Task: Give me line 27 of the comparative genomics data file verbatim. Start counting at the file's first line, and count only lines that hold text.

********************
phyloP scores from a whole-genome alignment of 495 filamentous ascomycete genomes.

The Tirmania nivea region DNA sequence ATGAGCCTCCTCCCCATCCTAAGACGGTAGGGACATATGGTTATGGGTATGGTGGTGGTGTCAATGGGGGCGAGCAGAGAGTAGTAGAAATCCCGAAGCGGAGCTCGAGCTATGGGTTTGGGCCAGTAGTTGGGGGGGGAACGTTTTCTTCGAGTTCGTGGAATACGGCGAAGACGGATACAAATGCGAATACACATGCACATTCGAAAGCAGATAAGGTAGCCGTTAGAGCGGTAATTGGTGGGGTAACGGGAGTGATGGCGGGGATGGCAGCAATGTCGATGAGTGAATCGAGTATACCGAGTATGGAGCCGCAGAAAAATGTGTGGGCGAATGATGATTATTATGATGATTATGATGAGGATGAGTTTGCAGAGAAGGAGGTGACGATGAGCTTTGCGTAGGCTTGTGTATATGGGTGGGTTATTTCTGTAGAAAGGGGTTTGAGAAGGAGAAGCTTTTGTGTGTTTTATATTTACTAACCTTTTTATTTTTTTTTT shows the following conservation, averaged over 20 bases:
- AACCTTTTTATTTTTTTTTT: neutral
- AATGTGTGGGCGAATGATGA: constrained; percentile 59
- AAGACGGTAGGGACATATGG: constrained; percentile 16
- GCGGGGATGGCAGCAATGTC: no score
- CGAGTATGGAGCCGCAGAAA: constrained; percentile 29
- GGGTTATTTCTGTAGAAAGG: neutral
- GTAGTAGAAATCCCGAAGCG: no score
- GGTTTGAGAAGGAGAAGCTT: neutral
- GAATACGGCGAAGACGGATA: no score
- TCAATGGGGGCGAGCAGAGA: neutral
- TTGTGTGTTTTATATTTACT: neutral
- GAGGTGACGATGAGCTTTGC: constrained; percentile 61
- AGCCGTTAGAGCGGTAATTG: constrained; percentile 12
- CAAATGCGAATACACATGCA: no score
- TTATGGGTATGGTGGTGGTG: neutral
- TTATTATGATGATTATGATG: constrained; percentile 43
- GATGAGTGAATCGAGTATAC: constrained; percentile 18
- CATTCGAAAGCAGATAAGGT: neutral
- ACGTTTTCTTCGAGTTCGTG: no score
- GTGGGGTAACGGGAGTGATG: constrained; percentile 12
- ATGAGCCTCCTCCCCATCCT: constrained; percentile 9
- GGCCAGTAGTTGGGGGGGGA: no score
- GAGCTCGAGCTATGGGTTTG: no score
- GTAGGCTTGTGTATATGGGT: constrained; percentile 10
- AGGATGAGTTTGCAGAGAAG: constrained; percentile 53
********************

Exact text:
- AGGATGAGTTTGCAGAGAAG: constrained; percentile 53